The pandemic has impacted life in many ways, but perhaps one of the most significant changes for children was the switch to online learning. Psychologists worry about Zoom school’s detrimental impact, particularly on social and mental development.
Dr. Patricia Perez, a professor of psychology in Chicago, consulted with a 16-year-old young man, who had once been excited about math and science and attending college after graduation. But since starting school online, he has become discouraged, losing much of that purpose.
Opportunities to interact in person provided young people with a sense of belonging and motivation. In contrast, this new way of learning has left young people feeling isolated, as school over the screen lacks the individualized, face-to-face engagement they once had.
Zoom school may not be all negative, though. It can be a great opportunity for young people to develop skills of self-regulation, provided that they have good parental support and encouragement. But sadly, many parents cannot engage in their children’s education on this level because of work or other factors. An especially great concern is for children from disadvantaged households who lack this parental involvement or struggle with behavioral disorders.
What will the next generation of children look like? In addition to the distractions and negative influences of media, all this screen time seems to be delaying their social development and setting them up for mental health challenges.
“Zoom School’s Mental Health Toll on Kids,” American Psychological Association, apa.org, Oct. 13, 2020.
Andrew Brunson, a Christian missionary in Turkey for over 20 years, spent two years in a Turkish prison under the pretense of trying to overthrow the nation’s president. This scenario doesn’t seem so out of place for a Muslim country like Turkey. Persecution has been a normal part of life for Christians in many such countries. But could the United States reach a similar point?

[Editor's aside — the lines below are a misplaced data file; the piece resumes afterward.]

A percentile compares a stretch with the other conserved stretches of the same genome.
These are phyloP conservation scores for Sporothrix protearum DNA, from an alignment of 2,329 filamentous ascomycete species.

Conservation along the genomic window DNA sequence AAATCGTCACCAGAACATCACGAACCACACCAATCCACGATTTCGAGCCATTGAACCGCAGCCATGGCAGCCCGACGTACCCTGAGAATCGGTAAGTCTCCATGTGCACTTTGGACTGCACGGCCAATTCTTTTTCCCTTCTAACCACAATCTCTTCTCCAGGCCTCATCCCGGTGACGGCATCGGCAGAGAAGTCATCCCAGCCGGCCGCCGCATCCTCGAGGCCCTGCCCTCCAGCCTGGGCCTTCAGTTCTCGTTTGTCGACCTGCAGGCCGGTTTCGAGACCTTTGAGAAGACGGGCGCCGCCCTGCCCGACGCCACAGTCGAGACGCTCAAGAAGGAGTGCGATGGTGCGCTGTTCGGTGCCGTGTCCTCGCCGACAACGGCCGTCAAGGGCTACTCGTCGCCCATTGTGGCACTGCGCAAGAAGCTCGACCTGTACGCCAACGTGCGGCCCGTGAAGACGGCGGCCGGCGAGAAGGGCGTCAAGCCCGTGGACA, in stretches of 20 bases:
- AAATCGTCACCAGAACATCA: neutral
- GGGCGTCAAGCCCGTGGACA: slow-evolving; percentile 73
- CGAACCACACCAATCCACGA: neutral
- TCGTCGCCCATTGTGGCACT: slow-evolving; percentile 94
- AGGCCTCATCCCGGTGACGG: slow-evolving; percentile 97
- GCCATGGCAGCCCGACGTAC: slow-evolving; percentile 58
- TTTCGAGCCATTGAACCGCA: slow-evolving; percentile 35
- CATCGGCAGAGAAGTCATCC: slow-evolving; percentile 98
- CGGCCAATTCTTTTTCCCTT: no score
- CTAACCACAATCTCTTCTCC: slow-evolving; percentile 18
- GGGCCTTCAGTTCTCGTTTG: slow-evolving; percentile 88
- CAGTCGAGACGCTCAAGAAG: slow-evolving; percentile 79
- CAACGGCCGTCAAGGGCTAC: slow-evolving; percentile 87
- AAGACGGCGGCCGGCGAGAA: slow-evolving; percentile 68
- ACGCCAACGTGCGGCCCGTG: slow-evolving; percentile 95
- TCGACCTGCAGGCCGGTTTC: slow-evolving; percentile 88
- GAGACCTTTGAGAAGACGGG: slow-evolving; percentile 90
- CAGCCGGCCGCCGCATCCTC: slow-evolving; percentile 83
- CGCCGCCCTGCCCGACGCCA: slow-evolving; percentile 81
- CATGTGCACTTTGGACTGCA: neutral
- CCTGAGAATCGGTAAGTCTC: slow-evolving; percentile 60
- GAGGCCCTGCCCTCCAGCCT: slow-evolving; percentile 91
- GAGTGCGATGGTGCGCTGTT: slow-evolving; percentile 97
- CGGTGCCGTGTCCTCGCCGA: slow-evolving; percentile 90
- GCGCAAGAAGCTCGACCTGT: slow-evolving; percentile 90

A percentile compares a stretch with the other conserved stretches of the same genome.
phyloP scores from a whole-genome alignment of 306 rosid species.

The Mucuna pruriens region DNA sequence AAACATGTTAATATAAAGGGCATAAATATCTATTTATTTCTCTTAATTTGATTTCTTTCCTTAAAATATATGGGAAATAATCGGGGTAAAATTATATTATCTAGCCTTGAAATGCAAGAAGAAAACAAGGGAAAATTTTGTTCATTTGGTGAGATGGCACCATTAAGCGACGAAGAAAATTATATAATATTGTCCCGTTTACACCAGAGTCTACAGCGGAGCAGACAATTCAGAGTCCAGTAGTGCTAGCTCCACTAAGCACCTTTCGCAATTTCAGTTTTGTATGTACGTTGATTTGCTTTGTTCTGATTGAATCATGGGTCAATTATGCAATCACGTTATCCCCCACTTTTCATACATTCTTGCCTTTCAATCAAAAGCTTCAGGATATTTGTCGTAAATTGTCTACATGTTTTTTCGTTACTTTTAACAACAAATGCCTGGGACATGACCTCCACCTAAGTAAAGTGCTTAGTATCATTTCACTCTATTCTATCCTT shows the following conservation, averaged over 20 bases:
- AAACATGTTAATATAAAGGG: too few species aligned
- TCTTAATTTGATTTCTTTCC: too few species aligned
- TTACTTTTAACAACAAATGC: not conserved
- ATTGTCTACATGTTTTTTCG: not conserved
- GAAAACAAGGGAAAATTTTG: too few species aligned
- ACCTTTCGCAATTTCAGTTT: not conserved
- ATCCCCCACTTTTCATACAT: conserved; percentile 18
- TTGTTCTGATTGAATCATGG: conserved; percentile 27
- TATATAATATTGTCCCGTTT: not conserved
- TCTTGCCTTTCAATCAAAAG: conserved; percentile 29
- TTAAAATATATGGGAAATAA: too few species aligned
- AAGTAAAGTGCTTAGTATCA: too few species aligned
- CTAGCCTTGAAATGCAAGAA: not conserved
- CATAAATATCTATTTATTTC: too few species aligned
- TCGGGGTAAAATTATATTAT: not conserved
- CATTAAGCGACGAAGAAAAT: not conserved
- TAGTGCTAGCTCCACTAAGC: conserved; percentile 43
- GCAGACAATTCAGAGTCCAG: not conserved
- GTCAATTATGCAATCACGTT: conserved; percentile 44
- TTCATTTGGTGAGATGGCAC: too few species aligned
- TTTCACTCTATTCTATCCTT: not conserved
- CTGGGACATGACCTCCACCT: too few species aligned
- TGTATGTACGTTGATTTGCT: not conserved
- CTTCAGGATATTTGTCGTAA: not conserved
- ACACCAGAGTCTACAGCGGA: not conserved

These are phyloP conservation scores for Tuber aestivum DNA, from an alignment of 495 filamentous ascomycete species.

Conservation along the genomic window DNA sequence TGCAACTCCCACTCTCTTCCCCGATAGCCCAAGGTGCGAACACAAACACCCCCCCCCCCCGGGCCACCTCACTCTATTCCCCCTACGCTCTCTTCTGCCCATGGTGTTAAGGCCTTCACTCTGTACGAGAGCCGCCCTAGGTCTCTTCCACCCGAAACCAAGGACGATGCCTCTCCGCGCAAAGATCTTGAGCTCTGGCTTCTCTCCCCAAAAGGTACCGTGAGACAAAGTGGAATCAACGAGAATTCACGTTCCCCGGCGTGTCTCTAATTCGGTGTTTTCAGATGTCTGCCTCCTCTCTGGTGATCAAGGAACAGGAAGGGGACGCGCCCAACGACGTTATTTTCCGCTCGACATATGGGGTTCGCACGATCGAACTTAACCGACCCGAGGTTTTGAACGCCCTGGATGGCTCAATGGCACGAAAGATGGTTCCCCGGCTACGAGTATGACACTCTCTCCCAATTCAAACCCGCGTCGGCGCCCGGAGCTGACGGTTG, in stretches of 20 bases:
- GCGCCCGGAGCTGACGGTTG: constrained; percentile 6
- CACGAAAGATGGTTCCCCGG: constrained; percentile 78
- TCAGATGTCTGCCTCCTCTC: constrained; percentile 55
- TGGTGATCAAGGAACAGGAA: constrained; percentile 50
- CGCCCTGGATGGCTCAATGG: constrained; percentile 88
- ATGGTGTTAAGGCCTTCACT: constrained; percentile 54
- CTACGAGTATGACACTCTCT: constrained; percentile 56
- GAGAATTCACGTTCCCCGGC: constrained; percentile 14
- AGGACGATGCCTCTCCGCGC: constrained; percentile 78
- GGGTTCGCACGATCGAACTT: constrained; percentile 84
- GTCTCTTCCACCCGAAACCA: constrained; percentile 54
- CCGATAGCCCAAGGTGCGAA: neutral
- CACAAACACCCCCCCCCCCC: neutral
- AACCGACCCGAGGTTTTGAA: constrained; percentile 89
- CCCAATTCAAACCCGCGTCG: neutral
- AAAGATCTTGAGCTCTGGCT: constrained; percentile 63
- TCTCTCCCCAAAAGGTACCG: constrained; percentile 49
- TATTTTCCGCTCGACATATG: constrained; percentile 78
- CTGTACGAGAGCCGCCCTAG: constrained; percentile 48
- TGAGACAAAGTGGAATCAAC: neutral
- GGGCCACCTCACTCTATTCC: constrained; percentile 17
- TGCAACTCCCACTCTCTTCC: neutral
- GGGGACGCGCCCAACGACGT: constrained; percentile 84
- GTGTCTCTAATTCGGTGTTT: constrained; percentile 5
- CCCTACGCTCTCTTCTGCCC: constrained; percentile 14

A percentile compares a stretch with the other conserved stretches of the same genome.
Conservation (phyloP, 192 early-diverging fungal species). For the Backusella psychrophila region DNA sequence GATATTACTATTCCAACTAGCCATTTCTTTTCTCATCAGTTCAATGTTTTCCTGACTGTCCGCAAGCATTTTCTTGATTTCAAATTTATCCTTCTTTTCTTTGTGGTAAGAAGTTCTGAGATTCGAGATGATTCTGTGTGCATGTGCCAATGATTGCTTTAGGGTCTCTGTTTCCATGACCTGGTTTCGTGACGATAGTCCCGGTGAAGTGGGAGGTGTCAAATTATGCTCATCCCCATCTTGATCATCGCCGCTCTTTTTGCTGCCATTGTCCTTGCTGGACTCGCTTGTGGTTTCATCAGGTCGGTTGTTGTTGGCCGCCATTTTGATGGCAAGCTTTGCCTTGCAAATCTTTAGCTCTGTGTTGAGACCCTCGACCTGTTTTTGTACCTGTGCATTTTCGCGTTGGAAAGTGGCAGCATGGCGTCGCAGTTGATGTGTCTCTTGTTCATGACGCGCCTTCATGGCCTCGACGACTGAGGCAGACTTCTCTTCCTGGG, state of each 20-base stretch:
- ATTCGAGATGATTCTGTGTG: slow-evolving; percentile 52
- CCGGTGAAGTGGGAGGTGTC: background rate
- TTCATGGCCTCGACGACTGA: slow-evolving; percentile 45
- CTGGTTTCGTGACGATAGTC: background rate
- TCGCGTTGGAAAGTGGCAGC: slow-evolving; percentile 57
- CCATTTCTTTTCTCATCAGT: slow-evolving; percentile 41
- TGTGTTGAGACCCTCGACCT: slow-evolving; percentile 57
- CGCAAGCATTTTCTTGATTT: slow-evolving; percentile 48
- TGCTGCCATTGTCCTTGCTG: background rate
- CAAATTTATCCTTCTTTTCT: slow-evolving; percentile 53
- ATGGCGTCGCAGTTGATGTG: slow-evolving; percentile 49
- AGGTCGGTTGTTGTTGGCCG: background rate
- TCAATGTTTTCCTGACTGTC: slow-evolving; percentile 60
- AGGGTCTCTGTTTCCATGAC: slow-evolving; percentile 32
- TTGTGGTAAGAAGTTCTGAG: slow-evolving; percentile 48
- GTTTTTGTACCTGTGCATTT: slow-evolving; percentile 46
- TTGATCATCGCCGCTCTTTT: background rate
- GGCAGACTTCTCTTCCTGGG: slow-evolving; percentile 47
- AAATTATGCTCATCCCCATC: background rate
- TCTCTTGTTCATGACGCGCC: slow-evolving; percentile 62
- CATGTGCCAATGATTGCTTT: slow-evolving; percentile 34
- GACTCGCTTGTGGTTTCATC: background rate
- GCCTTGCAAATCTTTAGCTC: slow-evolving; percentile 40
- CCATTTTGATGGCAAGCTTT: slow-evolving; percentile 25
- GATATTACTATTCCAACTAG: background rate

“I have an urgency for this country, for the United States, and not just with this election,” said Brunson. “It has been growing in me these last two years.”
Brunson warns that Christians may soon experience the same kind of hostility that he experienced in Turkey. In the past year and particularly since the 2020 election, the tide has been turning against American Christians as cancel culture and the censorship of online speech has emerged more strongly than ever. Standing for absolute truth as expressed in the Bible and sharing it with others is becoming a “hate crime.”
The Bible is clear that those who choose to follow Jesus will suffer persecution. Jesus Himself, speaking of the end times, said, “And ye shall be hated of all men for My name’s sake.” Mark 13:13. Are we prepared to stand firm when that time comes?
“Andrew Brunson Warns Hostility Against Christians in US Will Get Worse,” The Christian Post, christianpost.com, Dec 13, 2020.